Letting data linger in our labs is very common in academia.
Most, if not all, Principle Investigators have data that may never see the light of the day. Do you wish you have more time to write scientific papers? In this present post, I’ll share some tips on how to get control of your time, and how to use that time to turn unpublished data into papers.
Track your time and review your commitments. What are your non-negotiables? Weekly lab meetings and seminars? Weekly Journal discussions? Determine what yours are. Track your time hour by hour, day by day. Then, give some thought to it. Do you really have to attend the lab meeting or seminar every week? Chances are, once or twice a month, there are seminars or lab presentations you don’t have to attend.
Are there tasks you can delegate to technicians or students? Reflecting on several years spent in academia, I can say for certainty that every academic postdoc can find 1 hour each day to pursue better goals like researching gaps in knowledge and writing manuscripts.
Getting better control of your time starts with planning. Just a few minutes a day, at the beginning of your day or after your day’s work, write down key tasks. As a freelance consultant with my own business, I not only have to look for prospects, I also have to run the business, completing tasks like bookkeeping and marketing. It takes planning. Do you find yourself keeping two or more planners?
To maintain optimum productivity, keep one planner. You are more likely to complete a task if you keep one planner. Personally, I still like the paper planner. For some reason, I am mentally involved when I am writing things down on paper. I feel more committed to finishing the task.
It also motivates me to start other writing projects. True, it is easier to go digital and have the info on your computer synced with your smart phone. Both work.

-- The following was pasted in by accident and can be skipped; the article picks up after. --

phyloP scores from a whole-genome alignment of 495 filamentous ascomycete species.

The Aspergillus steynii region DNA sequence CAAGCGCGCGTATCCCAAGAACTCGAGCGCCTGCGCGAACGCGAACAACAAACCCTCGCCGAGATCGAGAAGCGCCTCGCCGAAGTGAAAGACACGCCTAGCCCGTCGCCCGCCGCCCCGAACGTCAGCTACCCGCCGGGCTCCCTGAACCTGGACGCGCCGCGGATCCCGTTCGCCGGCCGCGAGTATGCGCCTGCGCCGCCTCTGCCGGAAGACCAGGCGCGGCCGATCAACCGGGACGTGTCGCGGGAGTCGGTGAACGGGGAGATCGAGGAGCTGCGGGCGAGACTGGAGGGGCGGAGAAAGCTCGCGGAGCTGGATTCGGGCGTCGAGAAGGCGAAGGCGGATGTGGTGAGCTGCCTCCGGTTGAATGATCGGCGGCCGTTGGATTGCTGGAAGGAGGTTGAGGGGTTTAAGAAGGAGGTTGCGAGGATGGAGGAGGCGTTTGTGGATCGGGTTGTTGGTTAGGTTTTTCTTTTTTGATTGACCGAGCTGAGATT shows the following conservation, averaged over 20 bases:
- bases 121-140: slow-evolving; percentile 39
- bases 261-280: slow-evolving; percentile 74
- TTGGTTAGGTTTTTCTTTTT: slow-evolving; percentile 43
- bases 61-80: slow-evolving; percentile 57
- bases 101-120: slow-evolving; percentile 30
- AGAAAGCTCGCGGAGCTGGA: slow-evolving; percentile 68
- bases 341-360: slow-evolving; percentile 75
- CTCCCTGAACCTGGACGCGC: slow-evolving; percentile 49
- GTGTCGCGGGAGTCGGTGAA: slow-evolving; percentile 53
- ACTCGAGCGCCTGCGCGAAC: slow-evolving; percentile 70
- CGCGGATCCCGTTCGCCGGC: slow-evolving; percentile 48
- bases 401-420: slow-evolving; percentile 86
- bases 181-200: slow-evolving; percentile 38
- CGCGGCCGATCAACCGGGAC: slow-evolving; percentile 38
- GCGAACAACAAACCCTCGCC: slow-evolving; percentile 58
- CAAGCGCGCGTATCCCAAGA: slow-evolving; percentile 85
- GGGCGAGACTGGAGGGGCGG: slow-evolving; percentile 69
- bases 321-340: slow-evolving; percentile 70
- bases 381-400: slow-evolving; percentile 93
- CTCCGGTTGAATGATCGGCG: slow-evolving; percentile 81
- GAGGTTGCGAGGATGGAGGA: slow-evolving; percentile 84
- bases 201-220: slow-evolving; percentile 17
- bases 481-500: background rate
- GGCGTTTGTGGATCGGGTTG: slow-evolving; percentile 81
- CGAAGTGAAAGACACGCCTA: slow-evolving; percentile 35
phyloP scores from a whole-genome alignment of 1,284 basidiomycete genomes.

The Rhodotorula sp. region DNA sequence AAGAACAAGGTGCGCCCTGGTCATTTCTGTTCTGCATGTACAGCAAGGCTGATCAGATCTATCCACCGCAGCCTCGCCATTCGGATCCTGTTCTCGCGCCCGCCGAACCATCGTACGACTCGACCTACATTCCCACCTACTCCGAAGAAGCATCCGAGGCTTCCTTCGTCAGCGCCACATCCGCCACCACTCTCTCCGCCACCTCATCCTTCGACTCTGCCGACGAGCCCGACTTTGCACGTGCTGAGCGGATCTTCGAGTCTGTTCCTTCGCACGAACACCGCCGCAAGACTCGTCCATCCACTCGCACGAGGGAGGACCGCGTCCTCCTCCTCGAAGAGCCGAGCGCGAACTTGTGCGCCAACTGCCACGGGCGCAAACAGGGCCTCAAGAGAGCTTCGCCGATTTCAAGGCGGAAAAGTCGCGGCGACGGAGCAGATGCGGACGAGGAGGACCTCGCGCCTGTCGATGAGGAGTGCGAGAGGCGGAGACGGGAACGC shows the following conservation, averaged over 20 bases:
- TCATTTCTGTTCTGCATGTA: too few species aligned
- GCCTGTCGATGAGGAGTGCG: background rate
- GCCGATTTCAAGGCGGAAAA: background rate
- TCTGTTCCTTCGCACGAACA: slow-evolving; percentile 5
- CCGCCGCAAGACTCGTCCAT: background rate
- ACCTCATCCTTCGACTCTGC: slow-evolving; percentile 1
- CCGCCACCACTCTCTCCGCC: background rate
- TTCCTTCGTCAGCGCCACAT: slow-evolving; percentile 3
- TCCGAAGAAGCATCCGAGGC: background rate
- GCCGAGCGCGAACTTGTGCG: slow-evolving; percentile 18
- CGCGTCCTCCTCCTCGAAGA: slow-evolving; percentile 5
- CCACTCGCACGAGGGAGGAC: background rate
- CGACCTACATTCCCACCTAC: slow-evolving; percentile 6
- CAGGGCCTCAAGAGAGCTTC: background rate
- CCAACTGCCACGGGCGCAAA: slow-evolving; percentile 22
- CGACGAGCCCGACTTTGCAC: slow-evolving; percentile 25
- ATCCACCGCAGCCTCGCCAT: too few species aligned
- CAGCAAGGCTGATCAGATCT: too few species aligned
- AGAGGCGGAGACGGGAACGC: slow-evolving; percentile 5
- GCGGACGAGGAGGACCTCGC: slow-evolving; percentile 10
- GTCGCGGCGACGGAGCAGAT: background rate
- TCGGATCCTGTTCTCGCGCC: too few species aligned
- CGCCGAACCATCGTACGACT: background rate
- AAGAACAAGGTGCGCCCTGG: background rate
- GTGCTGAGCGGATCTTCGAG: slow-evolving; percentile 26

Along with a paper planner, I enter key writing projects (eBook manuscript, business plans, professional letters, career coaching files, blog posts, etc.) in my phone calendar. The alarm reminds me when to start a project. I try not to leave it to chance. To successfully complete writing projects in industry, you must be acutely aware of time. You may have the best technical skills required to complete a project, but if you miss a deadline, those skills seem irrelevant to your client.
You must deliver high quality work on time, every time. It starts with planning. Now that you have freed up some time, what do you do with it?
Ask your Principle Investigator for unpublished data. Every Principle Investigator (PI) has some data lingering somewhere. Regardless of how old the data is, it may still benefit the scientific community. It is a win-win situation. You get to be the first author, your PI gets senior authorship, except if he/she defers to another collaborator.
No PI should have a problem with this. You are asking for data that may never see the light of the day. Even if an additional “control” or two is required, it is time and resources well spent.
Make a writing schedule. It does not have to be chunks of time. If you utilize the suggestions stated earlier, you should have 3 to 5 hours a week for writing. This is time that will not affect your current projects or commitments.
Use your time only for activities related to writing. If you do have to answer the phone or respond to a text or email, be brief. Just say you are working on a manuscript. Finding the right journal to publish in can be a difficult task, even for published authors. So, invest some time to find a good match for your manuscript. It may not be Nature, but you never know what impact that published manuscript will have on your career.
Getting control of your time will not only lead to more papers, it will also prepare you for industry. In future posts, I’ll discuss some other soft skills that are just as important as technical skills.
Until then,“Happy Reading”
Christiana W. Davis, MD
Owner, Consult To Aspire